Cnet is reporting that a number of major technology companies have joined with liberal and conservative advocacy groups to convince Congress to update federal privacy laws. According to the report, Google, Microsoft, AT&T and others hope that Congress will revise the Electronic Communications Privacy Act (ECPA) so as to provide further protection for spatial data as well as data stored and used in cloud computing. Such protection would include, in many instances, requiring the government to obtain a warrant in order to access a company's location information of its customers and to limit requests only for information related to a specific account or individual. (As has been previously discussed here, judges have reached different conclusions on whether a warrant is required for law enforcement to collect location data from wireless carriers).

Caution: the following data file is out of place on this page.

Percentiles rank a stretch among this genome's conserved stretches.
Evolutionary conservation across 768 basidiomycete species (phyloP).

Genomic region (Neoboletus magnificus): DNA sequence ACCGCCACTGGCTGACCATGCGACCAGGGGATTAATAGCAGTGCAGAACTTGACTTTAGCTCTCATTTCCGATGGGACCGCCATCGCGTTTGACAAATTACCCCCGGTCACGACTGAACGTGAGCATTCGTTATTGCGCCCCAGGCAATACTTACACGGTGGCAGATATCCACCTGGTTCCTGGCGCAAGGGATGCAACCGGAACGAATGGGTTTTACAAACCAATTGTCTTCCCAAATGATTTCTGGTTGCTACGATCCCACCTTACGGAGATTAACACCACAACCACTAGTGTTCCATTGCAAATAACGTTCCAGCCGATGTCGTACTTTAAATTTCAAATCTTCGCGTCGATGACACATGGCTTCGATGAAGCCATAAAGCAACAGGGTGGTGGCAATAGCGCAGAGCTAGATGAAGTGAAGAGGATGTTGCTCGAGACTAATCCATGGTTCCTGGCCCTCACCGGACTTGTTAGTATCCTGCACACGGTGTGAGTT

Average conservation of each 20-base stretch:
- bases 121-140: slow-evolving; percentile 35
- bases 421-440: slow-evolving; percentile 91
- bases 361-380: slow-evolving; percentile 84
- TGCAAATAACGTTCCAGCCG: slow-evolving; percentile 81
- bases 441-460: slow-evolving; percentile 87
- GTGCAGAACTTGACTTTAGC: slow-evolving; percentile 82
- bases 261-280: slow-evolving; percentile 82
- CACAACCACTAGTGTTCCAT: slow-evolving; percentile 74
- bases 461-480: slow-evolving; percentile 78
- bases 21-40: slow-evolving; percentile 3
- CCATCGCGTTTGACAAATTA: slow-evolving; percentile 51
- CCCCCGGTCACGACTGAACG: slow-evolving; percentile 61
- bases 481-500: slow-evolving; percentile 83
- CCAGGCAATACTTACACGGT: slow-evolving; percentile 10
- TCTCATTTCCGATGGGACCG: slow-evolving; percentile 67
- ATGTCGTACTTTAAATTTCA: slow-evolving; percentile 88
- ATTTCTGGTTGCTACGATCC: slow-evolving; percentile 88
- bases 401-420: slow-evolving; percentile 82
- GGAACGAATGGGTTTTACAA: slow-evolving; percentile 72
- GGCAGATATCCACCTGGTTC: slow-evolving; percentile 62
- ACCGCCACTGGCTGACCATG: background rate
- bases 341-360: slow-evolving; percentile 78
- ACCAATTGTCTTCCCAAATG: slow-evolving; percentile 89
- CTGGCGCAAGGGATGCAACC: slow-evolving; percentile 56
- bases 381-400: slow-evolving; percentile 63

It is important to note that the purported revisions would not apply to the private sector. However, if these changes were to become law, it will surely raise the expectation of privacy a citizen/consumer may expect in their location data in both the public and private sector.
Moreover, in light of the recent Congressional hearing on consumer privacy with respect to location-based services, it appears that Capitol Hill will be a focal point in the U.S. on this topic for the next year.